Adding Hard Disk Drive to Dell

So, this was interesting (to me). I got a new hard disk drive at work, to expand the capacity of my primary machine there, which is a Dell. Here’s the play-by-play of the process:

  1. Get a cup of tea.
  2. Open the case. No tools necessary.
  3. Take a sip of tea.
  4. Get the new drive out of its packaging.
  5. Pop the plastic drive holder out of the drive bay.
  6. Take another sip of tea.
  7. Put the drive into the plastic drive holder.
  8. Slide the disk holder into the drive bay.
  9. Attach the power and data cables.
  10. Close the case.
  11. Take another sip of tea.

So the entire process was probably no more than 10 minutes, and more likely, five. The cables were routed very well, and the interior of the Dell machine was very “clean”.

After reboot, the new hard drive was not displayed by dmesg, so after a bit of puzzlement, the machine was rebooted and I went into the BIOS, enabling all of the SATA ports. Alas, while that enabled the new hard drive, it also resulted in error messages about no device being found for the other SATA ports, enabled but without a device. From the BIOS, it was not at all difficult to figure out which SATA ports were not occupied. I hadn’t looked closely at the motherboard to see if the ports were marked 0 through 3.

Setting up the new hard drive was simple: I partitioned it (fdisk /dev/sdb) into two partitions, created a filesystem on each (mkfs.ext3 /dev/sdb[12]) and mounted them as /Depot and /Files, following the design of GoboLinux (and to a lesser extent, OS X). Mounting was straightforward, adding the following lines to /etc/fstab:

        /dev/sdb1               /Depot                  ext3    defaults        1 2
        /dev/sdb2               /Files                  ext3    defaults        1 2

In comparison to LVM, I find the old way of managing drives and partitions easier, although with the disadvantage of having to migrate data, unless, as in my case here, when the partitions are not replacing any existing ones.

My work projects were moved to /Depot, which made sense to me, since they are no longer “hidden” in /home/jpace or under /usr/users/mycompany. Similarly, audio files were moved to /Files/Audio. I may add /Programs as the target for installing new software (including our own), instead of what I’ve been using, /opt.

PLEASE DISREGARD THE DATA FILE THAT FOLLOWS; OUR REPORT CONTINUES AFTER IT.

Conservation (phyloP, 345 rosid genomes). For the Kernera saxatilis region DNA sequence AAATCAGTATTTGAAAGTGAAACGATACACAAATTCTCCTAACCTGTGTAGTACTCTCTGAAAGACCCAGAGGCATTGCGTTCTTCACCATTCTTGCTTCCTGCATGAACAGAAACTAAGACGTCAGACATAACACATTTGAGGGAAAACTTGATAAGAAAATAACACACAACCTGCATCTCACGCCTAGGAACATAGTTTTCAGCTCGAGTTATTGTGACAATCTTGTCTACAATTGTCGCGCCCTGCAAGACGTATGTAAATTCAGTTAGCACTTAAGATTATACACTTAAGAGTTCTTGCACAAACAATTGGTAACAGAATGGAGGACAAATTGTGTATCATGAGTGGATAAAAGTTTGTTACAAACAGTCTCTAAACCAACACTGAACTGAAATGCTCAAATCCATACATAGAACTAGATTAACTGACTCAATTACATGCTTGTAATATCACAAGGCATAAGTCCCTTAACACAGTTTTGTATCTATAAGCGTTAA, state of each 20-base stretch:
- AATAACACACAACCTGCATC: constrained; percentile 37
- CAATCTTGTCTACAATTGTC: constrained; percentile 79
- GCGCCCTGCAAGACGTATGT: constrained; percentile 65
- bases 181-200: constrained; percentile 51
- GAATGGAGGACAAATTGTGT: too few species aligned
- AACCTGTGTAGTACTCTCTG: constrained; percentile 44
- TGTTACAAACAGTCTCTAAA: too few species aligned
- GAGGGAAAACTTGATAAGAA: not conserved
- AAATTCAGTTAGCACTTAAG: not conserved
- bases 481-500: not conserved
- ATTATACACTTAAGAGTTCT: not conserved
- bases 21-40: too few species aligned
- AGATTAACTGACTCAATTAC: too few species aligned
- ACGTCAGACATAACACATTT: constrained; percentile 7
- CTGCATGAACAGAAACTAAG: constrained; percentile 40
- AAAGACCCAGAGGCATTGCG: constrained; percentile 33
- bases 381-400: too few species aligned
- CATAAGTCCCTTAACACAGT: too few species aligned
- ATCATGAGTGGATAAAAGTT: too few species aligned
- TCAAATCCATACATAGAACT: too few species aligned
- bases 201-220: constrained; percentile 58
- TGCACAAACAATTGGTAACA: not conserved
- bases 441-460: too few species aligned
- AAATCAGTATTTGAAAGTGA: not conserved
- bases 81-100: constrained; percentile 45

Alternative Linux File System Hierarchy

The GoboLinux project looks interesting, in terms of their alternative file system hierarchy for Linux. As a long-term Linux user (10+ years), and Unix before that, I still do not grok where files should go. I view the home directory of a user as being private, so my common files (such as audio) as well as projects (work) do not seem to fit. I like the idea of /Files and /Depot directories, respectively for those two issues.

This may be pedantic, but it also seems that bin is wrong, in a conventional distribution, since those files are actually executables, not binary — many are scripts — and one would not think of putting true binary files, such as MP3s, in /usr/local/bin. That also raises the question — unsatisfactorily answered, to me — about what “local” means. Not shared? Not public?

I also like that Opera — my preferred browser — is included. It doesn’t seem that the bane of my favorite distribution, Fedora, is “fixed”, in that for example, proprietary (non-GPLed) codecs are included in the core distribution of GoboLinux.

The GoboLinux project seems to borrow from the design of the OS X file system hierarchy, which I’ve liked. I’d like to see programs filed according to the “domain” of their source, such as /Programs/org/apache/....